Delta has received a slap on the wrist for failing to properly compensate passengers who were bumped from their flights. The government handed the airline a $750,000 fine, saying the carrier had routinely mishandled overbooked flights by bumping passengers without asking for volunteers or compensating travelers.
Airlines regularly overbook flights since many passengers end up cancelling or changing their travel plans. If flights are still full when departure time rolls around, airlines typically ask travelers to volunteer for a later flight in order to avoid having to bump (and compensate) any passengers. However, not all travelers realize that they may be entitled to cash or understand the rules about it works.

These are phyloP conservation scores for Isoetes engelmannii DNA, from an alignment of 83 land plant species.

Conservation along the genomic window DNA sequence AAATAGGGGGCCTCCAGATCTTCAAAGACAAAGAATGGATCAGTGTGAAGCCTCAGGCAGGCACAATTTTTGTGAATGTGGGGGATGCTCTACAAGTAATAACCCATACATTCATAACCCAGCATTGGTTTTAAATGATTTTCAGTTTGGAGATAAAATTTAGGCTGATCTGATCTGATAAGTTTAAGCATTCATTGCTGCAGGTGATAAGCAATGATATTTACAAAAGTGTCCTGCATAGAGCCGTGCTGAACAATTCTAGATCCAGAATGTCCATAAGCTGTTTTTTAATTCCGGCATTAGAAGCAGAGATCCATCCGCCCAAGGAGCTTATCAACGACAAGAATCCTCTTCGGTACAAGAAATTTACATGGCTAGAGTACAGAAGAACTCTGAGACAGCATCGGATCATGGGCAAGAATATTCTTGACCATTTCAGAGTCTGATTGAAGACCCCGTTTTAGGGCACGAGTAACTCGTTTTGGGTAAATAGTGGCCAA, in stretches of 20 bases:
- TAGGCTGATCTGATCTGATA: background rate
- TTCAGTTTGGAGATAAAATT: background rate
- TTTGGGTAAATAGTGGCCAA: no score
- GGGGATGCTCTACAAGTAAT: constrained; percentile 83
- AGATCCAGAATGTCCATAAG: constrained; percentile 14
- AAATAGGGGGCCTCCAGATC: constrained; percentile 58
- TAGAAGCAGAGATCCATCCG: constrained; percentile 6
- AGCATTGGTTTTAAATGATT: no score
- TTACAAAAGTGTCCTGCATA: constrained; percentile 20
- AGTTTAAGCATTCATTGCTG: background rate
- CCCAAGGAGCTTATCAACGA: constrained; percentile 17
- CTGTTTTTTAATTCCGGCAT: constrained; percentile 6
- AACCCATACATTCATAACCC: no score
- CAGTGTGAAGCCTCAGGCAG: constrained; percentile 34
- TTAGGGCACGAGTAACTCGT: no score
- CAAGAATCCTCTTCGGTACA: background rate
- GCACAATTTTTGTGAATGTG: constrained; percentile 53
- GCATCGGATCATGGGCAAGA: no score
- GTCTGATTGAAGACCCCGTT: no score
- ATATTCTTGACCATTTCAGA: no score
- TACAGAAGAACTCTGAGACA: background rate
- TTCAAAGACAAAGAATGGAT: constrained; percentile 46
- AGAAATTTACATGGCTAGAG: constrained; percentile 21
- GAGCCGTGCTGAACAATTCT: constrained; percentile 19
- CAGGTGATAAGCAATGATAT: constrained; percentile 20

In general, if the alternative flight a bumped passenger is placed on arrives within one hour of when the original flight was scheduled to land, airlines don't have to pay them anything. But according to U.S. federal regulations, passengers who are involuntarily bumped and will have their travel plans pushed out by more than an hour are entitled to at least 200 percent of the one-way fare to the destination (with a cap at $650). Compensation for longer delays maxes out at $1300.
This isn't the first time Delta has been penalized for bungling how it deals with overbooked flights. The airline was fined back in 2009 for the same infraction.